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Jamie Lawrence


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The dark side of marginal gains, interrogating your inner voice & the nature of persistence


John Amaechi OBE is a psychologist and high-performance coach. We caught up with John at this year’s Good Day At Work Conversation, organised by Robertson Cooper. He is an English retired basketball player who currently works as an educator and broadcaster in Europe and the United States. John is a member of the American Psychological Association, the British Psychological Society (BPS), the BPS Division of Organisational Psychology and the BPS Psychological Testing Centre.

Jamie Lawrence, Editor, HRZone: What’s your take on persistence? What does it look like on a daily basis?

John Amaechi OBE, psychologist and high-performance coach: Persistence is an acknowledgement that all great things come from the accumulation of pretty mundane stuff.

My job is amazing and it’s interesting almost every day, but to get to this point I had to do a huge number of amazingly mundane things, so boring, just tasks that seemed like ‘busy work’ but I also know that not completing those tasks would keep me from doing my amazing job.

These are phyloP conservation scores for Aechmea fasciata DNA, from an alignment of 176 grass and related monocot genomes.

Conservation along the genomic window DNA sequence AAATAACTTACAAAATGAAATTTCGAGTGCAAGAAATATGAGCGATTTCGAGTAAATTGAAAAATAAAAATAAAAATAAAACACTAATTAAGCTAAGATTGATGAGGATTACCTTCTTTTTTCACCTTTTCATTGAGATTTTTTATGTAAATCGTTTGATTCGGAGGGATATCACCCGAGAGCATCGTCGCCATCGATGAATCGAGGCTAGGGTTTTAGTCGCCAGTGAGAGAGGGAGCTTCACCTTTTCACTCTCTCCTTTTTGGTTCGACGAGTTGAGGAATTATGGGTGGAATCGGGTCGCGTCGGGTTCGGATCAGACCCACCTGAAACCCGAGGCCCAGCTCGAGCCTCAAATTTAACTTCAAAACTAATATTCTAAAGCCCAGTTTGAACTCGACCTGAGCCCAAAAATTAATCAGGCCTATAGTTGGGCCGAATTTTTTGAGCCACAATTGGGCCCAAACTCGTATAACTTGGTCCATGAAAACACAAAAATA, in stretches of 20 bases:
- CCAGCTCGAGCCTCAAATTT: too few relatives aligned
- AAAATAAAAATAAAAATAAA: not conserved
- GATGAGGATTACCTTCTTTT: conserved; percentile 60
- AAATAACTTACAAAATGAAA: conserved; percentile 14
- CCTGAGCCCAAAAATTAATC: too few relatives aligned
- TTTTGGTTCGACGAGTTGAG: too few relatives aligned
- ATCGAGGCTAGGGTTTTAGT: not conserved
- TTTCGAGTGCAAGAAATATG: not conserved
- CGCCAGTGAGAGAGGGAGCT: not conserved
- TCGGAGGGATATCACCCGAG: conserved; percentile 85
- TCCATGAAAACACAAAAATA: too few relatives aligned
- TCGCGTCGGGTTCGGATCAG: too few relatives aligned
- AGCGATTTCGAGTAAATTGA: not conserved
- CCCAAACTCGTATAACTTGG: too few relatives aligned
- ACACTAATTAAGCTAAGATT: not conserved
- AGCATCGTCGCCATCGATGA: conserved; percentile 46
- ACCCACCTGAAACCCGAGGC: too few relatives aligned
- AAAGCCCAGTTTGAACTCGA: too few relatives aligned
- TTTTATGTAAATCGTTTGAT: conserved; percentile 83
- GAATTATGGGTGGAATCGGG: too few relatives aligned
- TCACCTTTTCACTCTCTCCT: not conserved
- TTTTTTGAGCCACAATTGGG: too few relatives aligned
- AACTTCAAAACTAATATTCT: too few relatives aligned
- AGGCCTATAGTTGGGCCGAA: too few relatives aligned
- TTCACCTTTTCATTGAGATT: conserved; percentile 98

So persistence is not about willpower so much as it is about delay as gratification, a recognition of the essential nature of boring and boredom so that you can do the exciting stuff in future.

It’s essential to do this boring groundwork. I still have to write proposals and I hate it. But if I don’t write proposals and I don’t write them very well, I don’t win the work, and I love to do the work.

Jamie Lawrence, Editor, HRZone: Is it possible to make personal growth feel less daunting and scary?

John Amaechi OBE, psychologist and high-performance coach: I think sometimes people think personal growth means they have to turn themselves into Aristotle and great thinkers and leaders of the world and if you’re an entrepreneur you need to be Richard Branson, and so on.

You need to help people be able to translate the voice [in their head] into what’s real and what’s not real so they can move forwards.

But this isn’t true.

It simply means that for you, you always recognise there’s an untapped section of you and if you chip away even a fraction of that on a year-on-year basis you exponentially increase what you have to offer to yourself and other people.

All this is energy-expensive and it costs people energy to do personal growth.

It’s much easier to fold and just say ‘it’s too hard, aren’t I good enough already?” We are evolutionarily-programmed to do the things that save us energy because we used to need to worry about having enough energy to last until the next day.

And because of that we save energy all the time: we are programmed to be lazy.

Jamie Lawrence, Editor, HRZone: How do you make people care about their wellbeing?

John Amaechi OBE, psychologist and high-performance coach: You need to find stories that resonate with people.